easy ways to bring colour into your home

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easy ways to bring colour into your home | i-D postcards

easy ways to bring colour into your home | i-D postcard

everyone that knows me or reads this blog knows i love a bit of colour. well, okay, a lot of colour. but i know a lot of people aren’t so keen on it as i am, so i thought i’d write a post about some easy ways to bring colour into your home for spring (and in general) to hopefully give you some ideas.

art

art in various forms is a fantastic way to bring colour into your home. it can be a minimal print with a tiny bit of colour, or something more vibrant to contrast against otherwise monochrome surroundings. lately i’ve been loving displaying postcards around the flat as a quick and fun way of showing art, photography and typography. this would be particularly good if you didn’t want to commit to framing prints or taping things to your walls.

easy ways to bring colour into your home | mint storage tin

easy ways to bring colour into your home | giraffe toy and plants

storage

whether you’re an organised person or like to shove things into a box to be out of your sight, storage options are another easy way to bring colour into your home. instead of standard clear boxes or plain woven baskets, how about something with a nice pastelly hue or a pretty print? or, if you’re feeling a bit more creative perhaps you could snazz up a lovely wooden crate or try to dip dye something?

personally i LOVE tins and utilise them a lot for random bits and bobs, pens and stationery, keepsakes, food and sweets, and much more. charity shops are a great place for tins, or anywhere that sells things like biscuits and chocolates (m&s is a winner here, they often have wonderful illustrated ones). keep an eye out for interesting designs!

food display

got some fancy colourful food like pink himalayan sea salt, colourful pasta or sweets and treats? how about keeping them in clear containers for the things you have out of the cupboards more often? functional and colourful! i think things like this, storage and other necessary home accessories are a good way to bring colour into items that might otherwise be plain or drab.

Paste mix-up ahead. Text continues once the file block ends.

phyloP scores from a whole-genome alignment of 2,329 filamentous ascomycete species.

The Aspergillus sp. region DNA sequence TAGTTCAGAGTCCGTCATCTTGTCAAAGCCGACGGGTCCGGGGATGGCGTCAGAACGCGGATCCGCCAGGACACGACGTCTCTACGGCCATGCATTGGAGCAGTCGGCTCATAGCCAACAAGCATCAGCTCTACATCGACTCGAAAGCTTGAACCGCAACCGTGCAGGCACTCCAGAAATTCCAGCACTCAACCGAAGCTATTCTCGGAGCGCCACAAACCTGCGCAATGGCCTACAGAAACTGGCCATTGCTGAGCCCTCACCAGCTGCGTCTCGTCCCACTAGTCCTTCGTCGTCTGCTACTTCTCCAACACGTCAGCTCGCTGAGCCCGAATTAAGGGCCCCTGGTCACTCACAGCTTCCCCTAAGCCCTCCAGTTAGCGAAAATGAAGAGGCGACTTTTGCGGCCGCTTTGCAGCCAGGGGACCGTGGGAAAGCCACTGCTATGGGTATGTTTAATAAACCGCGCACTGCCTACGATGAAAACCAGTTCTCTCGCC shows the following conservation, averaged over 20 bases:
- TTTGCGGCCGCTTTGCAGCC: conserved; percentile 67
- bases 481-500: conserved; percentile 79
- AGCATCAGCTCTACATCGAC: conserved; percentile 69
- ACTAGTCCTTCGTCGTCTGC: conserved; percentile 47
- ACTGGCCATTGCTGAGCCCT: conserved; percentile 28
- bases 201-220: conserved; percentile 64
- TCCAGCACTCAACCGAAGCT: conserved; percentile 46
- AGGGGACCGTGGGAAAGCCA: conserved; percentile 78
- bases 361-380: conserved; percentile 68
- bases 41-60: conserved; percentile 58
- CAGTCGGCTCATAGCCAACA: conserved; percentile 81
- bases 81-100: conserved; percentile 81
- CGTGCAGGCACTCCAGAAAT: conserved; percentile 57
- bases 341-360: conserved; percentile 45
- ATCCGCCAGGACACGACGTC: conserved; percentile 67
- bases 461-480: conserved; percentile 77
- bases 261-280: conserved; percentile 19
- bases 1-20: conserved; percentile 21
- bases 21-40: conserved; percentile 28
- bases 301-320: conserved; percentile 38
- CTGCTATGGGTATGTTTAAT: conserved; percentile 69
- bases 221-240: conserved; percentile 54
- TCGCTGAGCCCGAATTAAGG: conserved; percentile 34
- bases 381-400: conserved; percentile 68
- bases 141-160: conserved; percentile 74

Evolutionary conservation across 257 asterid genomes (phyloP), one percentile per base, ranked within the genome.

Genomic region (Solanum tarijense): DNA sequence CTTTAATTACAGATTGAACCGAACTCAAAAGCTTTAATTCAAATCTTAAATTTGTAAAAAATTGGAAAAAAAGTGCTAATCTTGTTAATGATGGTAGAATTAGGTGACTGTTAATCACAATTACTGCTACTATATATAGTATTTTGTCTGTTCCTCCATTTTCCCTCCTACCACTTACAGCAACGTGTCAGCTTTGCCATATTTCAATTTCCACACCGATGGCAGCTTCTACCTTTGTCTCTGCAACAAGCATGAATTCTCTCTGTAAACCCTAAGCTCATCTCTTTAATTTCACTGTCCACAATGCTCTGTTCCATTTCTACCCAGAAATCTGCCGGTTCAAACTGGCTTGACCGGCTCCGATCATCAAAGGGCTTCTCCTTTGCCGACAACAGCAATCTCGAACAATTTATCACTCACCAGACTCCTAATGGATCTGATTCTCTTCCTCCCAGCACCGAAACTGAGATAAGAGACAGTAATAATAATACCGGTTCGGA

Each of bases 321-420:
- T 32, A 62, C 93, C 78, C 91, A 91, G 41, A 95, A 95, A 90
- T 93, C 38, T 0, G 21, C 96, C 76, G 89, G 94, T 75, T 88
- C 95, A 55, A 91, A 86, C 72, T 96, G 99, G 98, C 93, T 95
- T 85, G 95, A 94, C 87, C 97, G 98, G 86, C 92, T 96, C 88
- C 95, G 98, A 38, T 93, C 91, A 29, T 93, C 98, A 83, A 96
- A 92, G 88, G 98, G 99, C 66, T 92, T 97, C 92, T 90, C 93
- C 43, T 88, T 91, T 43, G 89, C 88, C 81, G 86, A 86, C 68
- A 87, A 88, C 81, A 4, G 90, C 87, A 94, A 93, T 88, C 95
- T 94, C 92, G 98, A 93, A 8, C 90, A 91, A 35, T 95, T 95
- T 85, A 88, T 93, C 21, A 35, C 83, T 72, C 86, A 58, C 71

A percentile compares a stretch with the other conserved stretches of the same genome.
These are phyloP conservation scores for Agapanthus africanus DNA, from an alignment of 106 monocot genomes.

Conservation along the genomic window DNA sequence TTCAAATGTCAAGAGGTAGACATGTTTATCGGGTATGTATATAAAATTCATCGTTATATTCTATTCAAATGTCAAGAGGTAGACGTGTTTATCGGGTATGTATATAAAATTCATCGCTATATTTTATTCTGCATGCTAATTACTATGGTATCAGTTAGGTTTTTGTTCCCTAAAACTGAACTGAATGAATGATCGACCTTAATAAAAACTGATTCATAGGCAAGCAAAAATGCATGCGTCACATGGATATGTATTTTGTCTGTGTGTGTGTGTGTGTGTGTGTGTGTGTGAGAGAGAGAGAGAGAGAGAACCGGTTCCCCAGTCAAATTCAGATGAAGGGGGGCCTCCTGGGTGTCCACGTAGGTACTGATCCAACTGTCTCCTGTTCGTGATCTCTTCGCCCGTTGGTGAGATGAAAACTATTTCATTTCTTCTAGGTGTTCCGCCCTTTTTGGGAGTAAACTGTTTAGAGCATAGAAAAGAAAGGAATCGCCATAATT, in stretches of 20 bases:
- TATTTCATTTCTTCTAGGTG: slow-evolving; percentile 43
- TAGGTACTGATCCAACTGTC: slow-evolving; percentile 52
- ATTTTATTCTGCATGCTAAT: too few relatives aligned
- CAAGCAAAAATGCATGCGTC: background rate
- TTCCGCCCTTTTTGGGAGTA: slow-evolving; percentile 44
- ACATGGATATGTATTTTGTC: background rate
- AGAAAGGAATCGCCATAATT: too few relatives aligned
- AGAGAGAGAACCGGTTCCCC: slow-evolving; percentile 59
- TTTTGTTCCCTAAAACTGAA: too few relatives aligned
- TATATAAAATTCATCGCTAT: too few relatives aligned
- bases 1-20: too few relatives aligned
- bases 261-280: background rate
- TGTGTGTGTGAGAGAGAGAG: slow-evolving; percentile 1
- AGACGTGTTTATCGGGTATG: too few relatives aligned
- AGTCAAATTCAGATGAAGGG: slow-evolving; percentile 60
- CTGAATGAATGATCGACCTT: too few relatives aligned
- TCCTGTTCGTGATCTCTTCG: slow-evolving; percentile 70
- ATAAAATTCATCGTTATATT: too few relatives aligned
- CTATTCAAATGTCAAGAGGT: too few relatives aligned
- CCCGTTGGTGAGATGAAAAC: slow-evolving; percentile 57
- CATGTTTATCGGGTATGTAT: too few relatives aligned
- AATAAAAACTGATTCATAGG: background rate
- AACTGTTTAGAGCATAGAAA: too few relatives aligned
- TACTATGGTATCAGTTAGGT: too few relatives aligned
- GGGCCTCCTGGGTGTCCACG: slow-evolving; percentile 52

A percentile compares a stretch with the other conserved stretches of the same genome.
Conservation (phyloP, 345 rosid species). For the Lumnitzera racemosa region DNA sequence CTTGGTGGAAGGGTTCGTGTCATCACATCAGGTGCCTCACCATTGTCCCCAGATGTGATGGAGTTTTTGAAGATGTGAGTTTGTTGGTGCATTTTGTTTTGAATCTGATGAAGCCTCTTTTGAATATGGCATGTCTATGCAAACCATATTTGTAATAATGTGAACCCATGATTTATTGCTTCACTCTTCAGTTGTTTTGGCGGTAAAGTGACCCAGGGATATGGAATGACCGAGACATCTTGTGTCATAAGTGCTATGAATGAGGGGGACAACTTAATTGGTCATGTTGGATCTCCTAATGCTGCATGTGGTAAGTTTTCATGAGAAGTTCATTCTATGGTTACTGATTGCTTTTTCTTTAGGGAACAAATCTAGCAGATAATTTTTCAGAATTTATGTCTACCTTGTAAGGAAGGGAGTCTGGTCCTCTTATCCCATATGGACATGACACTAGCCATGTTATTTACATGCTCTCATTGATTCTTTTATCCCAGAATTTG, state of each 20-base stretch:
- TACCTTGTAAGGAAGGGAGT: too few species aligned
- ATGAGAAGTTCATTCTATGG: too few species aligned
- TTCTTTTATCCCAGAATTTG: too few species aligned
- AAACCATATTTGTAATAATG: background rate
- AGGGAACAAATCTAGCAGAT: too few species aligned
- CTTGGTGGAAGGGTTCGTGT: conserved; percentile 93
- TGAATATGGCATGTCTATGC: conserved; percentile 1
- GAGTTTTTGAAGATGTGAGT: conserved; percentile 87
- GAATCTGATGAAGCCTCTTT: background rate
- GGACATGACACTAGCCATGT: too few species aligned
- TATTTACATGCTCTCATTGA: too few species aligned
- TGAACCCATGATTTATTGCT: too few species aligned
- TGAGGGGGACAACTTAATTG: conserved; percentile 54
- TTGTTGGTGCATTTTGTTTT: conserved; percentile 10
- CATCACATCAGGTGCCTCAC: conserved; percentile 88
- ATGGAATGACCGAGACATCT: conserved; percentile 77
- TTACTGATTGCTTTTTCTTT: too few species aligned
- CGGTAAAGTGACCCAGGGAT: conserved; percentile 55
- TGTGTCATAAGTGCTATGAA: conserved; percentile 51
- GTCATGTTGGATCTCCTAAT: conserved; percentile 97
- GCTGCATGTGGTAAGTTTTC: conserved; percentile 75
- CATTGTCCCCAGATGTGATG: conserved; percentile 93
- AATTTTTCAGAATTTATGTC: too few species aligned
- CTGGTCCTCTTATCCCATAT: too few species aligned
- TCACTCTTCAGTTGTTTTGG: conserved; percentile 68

plants and flowers

providing you know how to take care of them, plants and flowers are one of my favourite ways to spread colour around. even if that colour is just green! i have a mixture of succulents and other plants, and occasionally buy some flowers to display. sometimes i might bring home something collected from my walks like some daisies or lavender. also, you get a sense of achievement and happiness seeing your little plant babies flourish!

easy ways to bring colour into your home | pink sea salt

easy ways to bring colour into your home | bee print tea towel

easy ways to bring colour into your home | jane foster mug

accessories, china and cutlery

tea towels, plates, cups and cutlery are all easy ways to bring a bit of colour into your home. they’re also things that can be put away if you don’t want too much clutter about, but want little bursts of colour here and there. again, functional items can be fun too!

if you have any ideas for easy ways to bring colour into your home, be that obvious or unusal i’d love to hear. also, if you’re more the minimalist monochrome type – but still want a little colour in your home, how do you go about doing so? do you do any of the above or do you prefer to keep it hidden away?

postcards, storage, pink sea salt, tea towel and cup ℅ homesense

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how to fold origami | book review